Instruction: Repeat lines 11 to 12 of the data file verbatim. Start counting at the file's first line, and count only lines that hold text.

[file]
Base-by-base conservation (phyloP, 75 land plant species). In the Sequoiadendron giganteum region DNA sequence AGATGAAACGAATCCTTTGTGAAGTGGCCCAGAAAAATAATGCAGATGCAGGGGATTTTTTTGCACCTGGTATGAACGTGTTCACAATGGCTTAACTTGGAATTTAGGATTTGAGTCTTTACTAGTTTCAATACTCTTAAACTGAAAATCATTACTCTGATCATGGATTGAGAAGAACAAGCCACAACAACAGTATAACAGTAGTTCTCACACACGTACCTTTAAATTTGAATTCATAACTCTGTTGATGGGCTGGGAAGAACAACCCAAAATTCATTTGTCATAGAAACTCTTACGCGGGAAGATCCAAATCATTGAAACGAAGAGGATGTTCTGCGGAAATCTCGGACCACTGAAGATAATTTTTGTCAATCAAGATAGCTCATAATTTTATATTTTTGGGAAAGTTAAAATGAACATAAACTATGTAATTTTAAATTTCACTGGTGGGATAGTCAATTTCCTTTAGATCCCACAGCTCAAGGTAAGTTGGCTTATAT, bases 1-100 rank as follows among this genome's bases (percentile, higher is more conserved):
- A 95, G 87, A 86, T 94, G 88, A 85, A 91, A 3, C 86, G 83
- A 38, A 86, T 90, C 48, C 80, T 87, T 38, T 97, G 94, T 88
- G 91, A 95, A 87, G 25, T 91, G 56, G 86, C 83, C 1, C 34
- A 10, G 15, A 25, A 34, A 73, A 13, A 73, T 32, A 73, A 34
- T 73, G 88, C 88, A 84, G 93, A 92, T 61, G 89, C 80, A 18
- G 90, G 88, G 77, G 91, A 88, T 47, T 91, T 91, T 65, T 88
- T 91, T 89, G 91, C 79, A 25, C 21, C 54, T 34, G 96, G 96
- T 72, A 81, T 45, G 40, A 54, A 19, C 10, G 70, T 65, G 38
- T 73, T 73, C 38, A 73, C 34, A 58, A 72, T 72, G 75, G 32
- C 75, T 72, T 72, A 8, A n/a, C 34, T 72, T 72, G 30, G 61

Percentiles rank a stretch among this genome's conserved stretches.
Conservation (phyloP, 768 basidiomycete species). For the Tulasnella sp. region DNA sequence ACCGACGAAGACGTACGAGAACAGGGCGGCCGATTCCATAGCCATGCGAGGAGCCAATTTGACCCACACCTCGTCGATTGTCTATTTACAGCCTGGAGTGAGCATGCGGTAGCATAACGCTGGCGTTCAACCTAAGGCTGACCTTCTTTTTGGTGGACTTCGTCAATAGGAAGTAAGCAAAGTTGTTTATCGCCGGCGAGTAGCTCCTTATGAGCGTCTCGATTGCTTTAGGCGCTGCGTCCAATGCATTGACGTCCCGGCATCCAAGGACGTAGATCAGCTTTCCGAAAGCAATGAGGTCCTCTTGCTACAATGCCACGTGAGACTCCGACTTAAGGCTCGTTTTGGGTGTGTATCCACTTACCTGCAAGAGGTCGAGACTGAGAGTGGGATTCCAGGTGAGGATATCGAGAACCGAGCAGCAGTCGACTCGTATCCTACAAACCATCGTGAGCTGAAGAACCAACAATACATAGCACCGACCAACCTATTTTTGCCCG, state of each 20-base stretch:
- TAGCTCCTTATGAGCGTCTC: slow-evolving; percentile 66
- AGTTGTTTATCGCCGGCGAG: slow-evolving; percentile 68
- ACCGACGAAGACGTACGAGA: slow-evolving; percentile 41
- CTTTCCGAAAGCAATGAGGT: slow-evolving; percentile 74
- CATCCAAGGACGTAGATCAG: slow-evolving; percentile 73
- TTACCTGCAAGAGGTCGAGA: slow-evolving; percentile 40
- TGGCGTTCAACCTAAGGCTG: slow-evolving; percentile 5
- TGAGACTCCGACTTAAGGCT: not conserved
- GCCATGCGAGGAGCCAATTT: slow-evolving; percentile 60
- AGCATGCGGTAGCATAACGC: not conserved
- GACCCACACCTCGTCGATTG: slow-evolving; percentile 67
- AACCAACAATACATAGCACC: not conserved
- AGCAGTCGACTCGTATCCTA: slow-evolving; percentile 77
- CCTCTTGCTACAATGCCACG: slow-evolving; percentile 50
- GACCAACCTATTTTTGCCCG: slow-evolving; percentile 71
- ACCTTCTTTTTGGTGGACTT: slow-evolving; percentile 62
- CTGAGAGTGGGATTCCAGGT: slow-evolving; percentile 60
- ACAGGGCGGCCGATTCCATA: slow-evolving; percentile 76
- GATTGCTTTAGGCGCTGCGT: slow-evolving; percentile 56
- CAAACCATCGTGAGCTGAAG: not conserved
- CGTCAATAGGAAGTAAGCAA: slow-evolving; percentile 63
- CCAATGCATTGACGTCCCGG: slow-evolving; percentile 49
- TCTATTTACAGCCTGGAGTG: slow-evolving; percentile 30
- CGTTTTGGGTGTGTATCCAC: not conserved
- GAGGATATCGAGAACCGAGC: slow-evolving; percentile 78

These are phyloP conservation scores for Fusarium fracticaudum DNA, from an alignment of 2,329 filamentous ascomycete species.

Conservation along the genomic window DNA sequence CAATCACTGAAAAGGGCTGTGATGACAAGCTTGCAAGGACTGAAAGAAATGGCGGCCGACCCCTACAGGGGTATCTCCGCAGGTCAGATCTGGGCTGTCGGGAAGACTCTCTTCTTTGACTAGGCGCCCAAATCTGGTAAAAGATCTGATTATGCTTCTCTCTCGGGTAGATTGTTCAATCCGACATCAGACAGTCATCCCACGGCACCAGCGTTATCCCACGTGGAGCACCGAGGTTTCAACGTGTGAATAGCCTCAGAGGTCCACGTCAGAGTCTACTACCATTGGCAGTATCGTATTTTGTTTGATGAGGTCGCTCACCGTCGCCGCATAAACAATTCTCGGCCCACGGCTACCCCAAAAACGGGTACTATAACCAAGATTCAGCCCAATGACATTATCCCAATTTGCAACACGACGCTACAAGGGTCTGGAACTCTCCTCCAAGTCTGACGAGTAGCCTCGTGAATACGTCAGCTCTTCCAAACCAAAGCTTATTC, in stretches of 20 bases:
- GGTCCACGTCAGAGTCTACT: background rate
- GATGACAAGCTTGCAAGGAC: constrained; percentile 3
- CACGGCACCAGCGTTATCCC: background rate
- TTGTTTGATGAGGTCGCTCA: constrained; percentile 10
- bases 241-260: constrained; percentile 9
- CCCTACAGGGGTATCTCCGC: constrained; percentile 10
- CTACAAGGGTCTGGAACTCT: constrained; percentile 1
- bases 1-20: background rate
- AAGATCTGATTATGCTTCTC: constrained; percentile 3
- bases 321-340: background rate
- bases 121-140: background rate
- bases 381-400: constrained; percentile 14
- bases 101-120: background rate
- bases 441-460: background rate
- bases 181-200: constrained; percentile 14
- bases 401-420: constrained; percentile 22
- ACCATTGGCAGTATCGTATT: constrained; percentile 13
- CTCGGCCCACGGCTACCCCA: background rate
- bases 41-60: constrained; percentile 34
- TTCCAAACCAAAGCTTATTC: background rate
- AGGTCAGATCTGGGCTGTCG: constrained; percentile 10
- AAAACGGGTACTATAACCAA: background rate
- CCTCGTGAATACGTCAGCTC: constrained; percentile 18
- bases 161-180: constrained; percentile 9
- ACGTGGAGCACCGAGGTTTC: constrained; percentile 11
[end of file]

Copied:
- C 75, T 72, T 72, A 8, A n/a, C 34, T 72, T 72, G 30, G 61

Percentiles rank a stretch among this genome's conserved stretches.